Those of us who remain cautious of COVID-19 understand science — and care about our neighbors, writes Rebecca Barrett-Fox. (Getty Images)
Opinion editor Clay Wirestone recently called those who mitigate against COVID-19 infection “terrified,” comparing them to vaccine skeptics in their rejection of science. On the contrary, we are acting with caution because we understand science — and because we care about our neighbors.
I moderate Still COVIDing in Kansas, a Facebook group for people who work to avoid getting or spreading COVID-19. In addition to geographic groups, there are online groups for parents, religious believers, people in specific occupations, singles, medically fragile people, and more. Some groups have a few dozen members, and others have thousands. Members share reviews of respirators and air purifiers — items every Kansan should have ready in case they test positive for COVID-19. We read reports about wastewater levels of COVID-19 so that we can plan hospitalizations and medical appointments — a common place for infections to occur — for times when we’re less likely to be treated by contagious health care workers. We share advice for managing vaccination side effects and COVID-19 infection symptoms. We plan funerals for loved ones, knowing that mourners infectious with the illness that killed the deceased might attend. We help each other navigate travel, work, and worship alongside people who mistakenly think COVID-19 is akin to a cold, when, in reality, it can so severely damage your mitochondria as to kill you.
We also advocate for vaccinations and other mitigation strategies. This fall, the Advisory Committee on Immunization Practices considered not authorizing the most recent vaccine for those not deemed “at risk,” but because of the work of people who are COVID-cautious, every Kansan more than 6 months old was able to get vaccinated. Without us, those who, like the opinion editor, choose to “vax and relax” might not even have the choice to be vaccinated.
We also discuss peer-reviewed scholarly research published in journals like “Science,” “Nature,” “Cell,” and “JAMA.” From the work of scientists, we’ve learned to respect this virus. It is not seasonal but is high year-round, with further spikes in the summer, after the return to in-person schooling, and throughout the winter holidays. It doesn’t affect only the elderly and infirm (and, even if it did, that would be a reason for the rest of us to take it seriously, not a reason to ignore it). Earlier this fall, hospitalizations from COVID-19 increased three-fold among adults but nearly five fold among children. The rate of children dying of acute COVID-19 has increased over time, and all children who are infected face a 78% increase in the chance of new health problems after the acute infection period ends.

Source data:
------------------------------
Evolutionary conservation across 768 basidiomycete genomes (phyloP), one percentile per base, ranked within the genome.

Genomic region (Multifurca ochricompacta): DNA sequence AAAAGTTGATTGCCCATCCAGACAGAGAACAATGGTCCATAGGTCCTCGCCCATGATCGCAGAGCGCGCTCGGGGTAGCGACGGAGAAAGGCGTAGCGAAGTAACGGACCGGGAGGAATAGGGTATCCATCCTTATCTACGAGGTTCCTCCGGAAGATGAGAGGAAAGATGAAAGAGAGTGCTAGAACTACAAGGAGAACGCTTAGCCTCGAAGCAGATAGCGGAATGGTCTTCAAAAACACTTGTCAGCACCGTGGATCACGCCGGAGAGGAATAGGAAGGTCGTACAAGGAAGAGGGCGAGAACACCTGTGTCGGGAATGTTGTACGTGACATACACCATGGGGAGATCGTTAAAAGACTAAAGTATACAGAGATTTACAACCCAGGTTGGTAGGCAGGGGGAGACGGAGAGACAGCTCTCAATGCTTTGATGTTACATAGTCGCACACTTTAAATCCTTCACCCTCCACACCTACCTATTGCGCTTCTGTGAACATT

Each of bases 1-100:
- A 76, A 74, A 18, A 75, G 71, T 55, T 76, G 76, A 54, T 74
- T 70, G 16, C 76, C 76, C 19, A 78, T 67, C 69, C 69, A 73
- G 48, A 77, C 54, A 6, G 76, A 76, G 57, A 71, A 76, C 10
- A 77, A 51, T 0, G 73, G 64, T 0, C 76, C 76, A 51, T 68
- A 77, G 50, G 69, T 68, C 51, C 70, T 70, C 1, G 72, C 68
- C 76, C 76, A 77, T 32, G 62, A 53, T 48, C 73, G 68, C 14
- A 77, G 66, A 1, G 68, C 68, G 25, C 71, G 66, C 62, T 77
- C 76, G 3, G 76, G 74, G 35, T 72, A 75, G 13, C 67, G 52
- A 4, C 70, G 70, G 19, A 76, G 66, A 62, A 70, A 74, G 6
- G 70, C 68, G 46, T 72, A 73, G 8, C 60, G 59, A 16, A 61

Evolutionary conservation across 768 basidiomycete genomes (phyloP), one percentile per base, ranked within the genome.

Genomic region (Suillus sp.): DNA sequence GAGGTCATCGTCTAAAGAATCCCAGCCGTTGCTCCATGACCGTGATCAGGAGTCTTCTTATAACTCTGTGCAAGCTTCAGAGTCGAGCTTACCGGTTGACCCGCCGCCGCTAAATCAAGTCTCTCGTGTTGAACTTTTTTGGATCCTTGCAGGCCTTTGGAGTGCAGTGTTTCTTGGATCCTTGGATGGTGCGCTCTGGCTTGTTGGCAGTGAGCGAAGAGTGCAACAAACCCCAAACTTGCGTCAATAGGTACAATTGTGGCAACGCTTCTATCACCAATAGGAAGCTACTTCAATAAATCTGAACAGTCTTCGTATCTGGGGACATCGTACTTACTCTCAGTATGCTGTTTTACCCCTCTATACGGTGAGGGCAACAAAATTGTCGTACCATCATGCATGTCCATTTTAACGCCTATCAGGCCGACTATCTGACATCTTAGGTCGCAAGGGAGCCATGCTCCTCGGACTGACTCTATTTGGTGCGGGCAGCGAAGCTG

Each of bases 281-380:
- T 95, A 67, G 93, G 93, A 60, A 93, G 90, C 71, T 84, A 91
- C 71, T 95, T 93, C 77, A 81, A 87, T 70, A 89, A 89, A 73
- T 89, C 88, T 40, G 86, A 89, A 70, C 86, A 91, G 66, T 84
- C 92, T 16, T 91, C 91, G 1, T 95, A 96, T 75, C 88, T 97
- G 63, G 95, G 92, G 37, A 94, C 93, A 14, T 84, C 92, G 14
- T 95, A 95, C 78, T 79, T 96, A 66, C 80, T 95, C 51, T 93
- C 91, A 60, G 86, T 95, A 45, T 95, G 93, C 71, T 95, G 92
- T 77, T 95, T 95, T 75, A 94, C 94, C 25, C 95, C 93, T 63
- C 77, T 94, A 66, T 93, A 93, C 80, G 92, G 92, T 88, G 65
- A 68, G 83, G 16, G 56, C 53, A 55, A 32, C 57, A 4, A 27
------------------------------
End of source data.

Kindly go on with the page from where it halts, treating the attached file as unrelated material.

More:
Thankfully, researchers have done “the difficult work of digging through statistics and case studies,” and the findings are clear: acute COVID-19 infections were the fourth-leading cause of death in the U.S. in 2022, killing or contributing to the deaths of 7.5% of those who died. And because COVID-19 increases risk of heart disease and may increase the risk of cancer, it is a contributor to the top two killers of Americans. The third-leading cause of death? Unintentional injuries, like drug overdoses and accidents. We don’t yet have firm data on how the neurological damage caused by COVID-19 infection — sometimes dismissively called “brain fog” — contributes to unintentional injuries, but illicit drug use and alcohol use disorders, contributors to unintentional deaths, both increase in risk after infection.
As terrible as every one of the U.S.’s nearly 1.2 million confirmed deaths from acute COVID-19 is, the long-term consequences of rampant infection are likely to be worse for our society. Because COVID-19 can harm the lining of your blood vessels and alter the functioning of the blood cells in your bone marrow, it can harm every system of your body. After infection, you face an increased risk of diabetes (both type 1, for children, and type 2); kidney damage; neurological damage; hearing loss; stroke; cardiac arrest; stillbirth; prematurity, infant mortality, and maternal death; infertility for males and for females; autoimmune diseases; acute appendicitis; acute behavioral changes; an array of mental health disorders; and reactivation of the tics, obsessions, and mood instability associated with PANDAS/PANS. This list is only a fraction of the damage associated with COVID-19 infection, with each additional infection increasing the overall risk to our health.